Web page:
The NHL is looking at possible changes to the Wild Card system likely in 2022-23. As the league looks to return to normal, there is some chatter about how many wild card teams should make the playoffs or if a league wild card system would be better.
NHL to look at Wild Card system
According to Darren Dreger on the latest TSN Insider Trading, there’s been a lot of discussion on what the playoff format should look like. “The Wild Card system is a debatable issue,” he explained. “There are teams that think four wild card spots making the Stanley Cup Playoffs is too many. There are some that believe there should be more than two wild card spots in each conference.”
The logic behind the thinking is that they believe there should be more emphasis on winning the division. One potential thought is having a league wide wild card system that way the top team could play the 16th seed team in the first round.
Avalanche likely to ask Erik Johnson to waive his no move clause
The Colorado Avalanche are a team that needs to figure out what they need to do in preparation for the Seattle Kraken expansion draft. Yesterday I wrote about using free agency as a tool to protect more players. One big name stands out here is UFA Gabriel Landeskog. However they also have Brandon Saad and Phillip Grubauer heading towards free agency.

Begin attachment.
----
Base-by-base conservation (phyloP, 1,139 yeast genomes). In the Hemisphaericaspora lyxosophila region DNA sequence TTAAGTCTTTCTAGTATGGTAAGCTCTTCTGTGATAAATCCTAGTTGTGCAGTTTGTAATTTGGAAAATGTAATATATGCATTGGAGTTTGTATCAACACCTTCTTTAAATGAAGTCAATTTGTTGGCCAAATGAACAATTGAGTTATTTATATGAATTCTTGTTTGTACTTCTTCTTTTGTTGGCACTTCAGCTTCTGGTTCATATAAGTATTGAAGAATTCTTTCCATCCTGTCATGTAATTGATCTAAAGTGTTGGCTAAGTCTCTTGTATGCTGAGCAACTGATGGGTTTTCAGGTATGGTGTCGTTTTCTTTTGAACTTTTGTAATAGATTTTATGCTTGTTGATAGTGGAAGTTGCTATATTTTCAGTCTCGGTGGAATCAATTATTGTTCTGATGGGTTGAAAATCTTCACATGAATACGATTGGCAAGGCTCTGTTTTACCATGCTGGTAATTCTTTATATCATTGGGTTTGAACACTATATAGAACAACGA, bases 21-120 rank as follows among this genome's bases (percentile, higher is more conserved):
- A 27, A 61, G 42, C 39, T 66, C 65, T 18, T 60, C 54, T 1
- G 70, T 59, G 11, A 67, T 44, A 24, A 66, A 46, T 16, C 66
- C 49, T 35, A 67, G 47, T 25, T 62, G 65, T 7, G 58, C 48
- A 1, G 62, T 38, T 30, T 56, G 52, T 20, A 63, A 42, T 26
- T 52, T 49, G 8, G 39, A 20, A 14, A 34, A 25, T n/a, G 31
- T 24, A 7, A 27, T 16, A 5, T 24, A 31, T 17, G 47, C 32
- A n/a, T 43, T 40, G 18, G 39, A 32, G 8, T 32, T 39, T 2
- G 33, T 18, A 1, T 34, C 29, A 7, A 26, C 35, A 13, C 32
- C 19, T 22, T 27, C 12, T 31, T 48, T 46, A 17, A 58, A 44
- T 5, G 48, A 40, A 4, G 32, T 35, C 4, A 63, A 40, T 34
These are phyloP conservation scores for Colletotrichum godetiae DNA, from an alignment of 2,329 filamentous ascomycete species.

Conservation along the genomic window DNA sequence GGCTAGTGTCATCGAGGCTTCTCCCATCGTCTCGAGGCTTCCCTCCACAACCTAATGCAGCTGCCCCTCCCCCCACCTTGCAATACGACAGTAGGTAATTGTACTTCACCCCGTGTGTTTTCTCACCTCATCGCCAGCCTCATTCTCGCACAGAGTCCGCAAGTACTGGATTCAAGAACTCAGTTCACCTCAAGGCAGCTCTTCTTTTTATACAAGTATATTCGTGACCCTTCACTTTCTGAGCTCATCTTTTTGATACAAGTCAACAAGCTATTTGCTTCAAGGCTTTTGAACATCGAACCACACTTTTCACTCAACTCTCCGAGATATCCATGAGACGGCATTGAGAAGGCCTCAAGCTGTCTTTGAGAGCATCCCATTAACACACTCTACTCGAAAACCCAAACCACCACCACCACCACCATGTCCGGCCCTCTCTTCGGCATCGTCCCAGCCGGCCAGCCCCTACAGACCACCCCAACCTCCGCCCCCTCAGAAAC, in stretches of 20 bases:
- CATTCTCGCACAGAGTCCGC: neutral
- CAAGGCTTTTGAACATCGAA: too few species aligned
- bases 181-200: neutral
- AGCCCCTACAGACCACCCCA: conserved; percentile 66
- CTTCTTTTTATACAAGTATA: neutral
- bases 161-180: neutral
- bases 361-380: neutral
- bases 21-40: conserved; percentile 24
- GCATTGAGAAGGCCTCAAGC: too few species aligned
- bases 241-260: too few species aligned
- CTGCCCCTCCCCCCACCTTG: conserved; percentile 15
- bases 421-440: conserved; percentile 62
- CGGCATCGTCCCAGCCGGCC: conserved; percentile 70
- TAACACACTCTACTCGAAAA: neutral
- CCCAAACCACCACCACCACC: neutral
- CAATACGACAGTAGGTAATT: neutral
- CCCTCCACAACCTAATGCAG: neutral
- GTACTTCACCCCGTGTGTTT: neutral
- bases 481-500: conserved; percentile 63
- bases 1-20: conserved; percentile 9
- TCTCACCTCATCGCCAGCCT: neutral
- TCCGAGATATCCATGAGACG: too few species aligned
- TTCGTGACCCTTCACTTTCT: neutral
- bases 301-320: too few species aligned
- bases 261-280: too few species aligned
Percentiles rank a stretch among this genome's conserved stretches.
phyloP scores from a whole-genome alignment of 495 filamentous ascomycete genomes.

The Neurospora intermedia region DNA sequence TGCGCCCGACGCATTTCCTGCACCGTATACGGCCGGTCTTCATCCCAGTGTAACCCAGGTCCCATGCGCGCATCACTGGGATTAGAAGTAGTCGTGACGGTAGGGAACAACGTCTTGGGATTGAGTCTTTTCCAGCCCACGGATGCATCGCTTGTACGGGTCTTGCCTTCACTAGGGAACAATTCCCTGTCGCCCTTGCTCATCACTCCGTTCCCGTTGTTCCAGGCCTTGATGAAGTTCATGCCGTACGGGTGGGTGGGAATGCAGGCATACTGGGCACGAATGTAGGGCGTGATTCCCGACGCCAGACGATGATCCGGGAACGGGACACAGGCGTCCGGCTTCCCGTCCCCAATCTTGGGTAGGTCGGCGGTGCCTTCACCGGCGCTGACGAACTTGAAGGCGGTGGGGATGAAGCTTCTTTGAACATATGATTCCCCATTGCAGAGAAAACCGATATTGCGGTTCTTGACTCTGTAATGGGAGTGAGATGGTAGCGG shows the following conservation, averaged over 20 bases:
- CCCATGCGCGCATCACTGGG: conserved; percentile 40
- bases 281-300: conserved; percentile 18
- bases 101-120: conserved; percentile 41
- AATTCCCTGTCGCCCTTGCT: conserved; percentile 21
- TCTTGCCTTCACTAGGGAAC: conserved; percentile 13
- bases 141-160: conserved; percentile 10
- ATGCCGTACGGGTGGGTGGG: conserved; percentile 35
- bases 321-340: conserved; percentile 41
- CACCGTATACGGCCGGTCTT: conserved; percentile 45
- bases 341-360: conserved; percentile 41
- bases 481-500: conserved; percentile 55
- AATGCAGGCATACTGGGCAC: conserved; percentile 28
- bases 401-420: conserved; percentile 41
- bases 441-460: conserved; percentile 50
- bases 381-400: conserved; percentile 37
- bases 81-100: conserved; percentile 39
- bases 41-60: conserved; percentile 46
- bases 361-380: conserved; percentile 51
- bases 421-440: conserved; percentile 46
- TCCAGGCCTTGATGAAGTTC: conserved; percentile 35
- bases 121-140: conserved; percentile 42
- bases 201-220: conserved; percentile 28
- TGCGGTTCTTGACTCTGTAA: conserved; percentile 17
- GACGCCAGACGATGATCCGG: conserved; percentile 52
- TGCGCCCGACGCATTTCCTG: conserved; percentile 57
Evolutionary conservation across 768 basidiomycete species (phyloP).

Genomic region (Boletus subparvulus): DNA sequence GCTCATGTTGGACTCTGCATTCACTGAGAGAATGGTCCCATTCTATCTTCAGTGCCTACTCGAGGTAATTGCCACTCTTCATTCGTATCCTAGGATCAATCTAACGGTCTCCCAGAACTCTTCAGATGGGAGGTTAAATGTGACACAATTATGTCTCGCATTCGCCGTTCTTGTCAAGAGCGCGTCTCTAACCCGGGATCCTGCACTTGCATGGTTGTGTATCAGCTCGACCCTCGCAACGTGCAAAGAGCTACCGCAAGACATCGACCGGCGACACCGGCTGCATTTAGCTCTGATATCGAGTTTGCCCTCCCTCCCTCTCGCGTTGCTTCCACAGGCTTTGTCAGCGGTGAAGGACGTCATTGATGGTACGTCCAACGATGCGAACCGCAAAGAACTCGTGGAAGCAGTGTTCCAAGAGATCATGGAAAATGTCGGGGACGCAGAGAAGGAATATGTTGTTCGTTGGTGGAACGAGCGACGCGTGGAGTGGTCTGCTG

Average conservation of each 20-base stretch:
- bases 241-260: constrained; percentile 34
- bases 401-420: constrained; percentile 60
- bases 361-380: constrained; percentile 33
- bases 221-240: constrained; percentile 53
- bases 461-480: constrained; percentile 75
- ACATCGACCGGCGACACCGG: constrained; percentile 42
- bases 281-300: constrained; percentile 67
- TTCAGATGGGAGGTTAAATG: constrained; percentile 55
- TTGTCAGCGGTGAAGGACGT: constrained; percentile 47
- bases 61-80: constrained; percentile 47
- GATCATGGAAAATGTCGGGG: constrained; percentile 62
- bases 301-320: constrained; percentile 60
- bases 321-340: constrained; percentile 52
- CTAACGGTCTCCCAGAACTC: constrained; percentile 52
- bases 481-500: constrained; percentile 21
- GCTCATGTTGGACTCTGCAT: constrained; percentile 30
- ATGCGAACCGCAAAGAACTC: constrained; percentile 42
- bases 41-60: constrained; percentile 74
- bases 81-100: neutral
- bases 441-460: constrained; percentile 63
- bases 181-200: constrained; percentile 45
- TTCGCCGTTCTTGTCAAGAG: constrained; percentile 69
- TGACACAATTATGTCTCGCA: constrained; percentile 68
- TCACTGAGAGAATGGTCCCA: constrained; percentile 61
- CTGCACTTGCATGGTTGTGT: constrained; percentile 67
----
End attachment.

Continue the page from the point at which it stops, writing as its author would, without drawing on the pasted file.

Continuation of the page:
Joe Sakic is likely to resign all three come post expansion draft. Let’s face it, signing Grubauer now means they need to protect him and risk losing Pavel Francouz. Not signing Landeskog and Saad also lets them protect Joonas Donskoi and Valeri Nichushkin.
Still the Avs need Erik Johnson to waive his no move clause in order to protect either Ryan Graves, Sam Girardi, or Devon Toews. Even if he does, Sakic may have to work out a side deal in order to not lose one of those defensemen.
NHL paid almost $19 million in legal fees to fight concussion lawsuits
A great read in The Athletic yesterday by Daniel Kaplan as he notes the league paid $18.49 million dollars in legal fees fighting concussion lawsuits.
Two years ago, the NHL paid $18.49 million to settle a concussion lawsuit brought by more than 100 former players. Compared to a previous NFL concussion settlement of more than $1 billion, the consensus was the NHL won.
The NHL paid handsomely, however, for the legal counsel that led to the outcome. The league paid legal bills of $70.6 million between the time of the first case in 2013 through shortly before the settlement in November 2018, according to a series of letters from 2017 and 2018 presented in new court documents. That means for every dollar the league agreed to pay the injured players, it spent nearly $4 in legal fees (and possibly more), covering hundreds of individual lawyers who worked on the case.The Athletic